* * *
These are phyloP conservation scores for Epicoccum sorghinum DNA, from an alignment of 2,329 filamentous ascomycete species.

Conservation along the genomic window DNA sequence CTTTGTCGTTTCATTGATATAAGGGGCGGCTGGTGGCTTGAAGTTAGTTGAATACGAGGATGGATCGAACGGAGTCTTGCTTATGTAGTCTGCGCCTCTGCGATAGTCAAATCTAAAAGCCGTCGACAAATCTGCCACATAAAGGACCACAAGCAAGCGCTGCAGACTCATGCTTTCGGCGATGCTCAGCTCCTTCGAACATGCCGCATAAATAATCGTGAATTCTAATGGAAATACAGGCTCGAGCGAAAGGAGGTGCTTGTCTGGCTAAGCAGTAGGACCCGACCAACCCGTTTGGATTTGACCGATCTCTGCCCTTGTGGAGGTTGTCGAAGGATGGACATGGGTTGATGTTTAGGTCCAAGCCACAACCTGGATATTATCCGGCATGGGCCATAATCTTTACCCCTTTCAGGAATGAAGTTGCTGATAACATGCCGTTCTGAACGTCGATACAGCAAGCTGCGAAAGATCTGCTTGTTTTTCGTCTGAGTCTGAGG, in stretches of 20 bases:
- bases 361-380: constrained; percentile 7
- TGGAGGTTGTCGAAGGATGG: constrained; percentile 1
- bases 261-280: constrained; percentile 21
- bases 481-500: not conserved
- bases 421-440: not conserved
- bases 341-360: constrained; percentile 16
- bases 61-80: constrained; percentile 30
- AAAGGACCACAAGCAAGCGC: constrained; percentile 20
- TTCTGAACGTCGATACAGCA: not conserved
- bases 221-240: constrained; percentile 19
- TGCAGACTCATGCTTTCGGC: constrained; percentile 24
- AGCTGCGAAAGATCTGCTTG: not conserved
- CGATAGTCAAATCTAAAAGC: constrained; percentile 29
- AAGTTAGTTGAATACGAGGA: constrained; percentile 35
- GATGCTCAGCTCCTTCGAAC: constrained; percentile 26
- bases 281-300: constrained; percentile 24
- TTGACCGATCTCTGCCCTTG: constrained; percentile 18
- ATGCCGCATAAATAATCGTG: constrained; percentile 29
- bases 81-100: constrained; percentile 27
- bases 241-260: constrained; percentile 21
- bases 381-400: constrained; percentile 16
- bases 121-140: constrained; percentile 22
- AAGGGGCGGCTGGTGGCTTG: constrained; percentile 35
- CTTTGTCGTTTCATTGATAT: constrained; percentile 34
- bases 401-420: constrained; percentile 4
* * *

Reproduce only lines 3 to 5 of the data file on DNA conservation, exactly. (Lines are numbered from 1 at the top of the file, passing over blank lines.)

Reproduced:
- bases 361-380: constrained; percentile 7
- TGGAGGTTGTCGAAGGATGG: constrained; percentile 1
- bases 261-280: constrained; percentile 21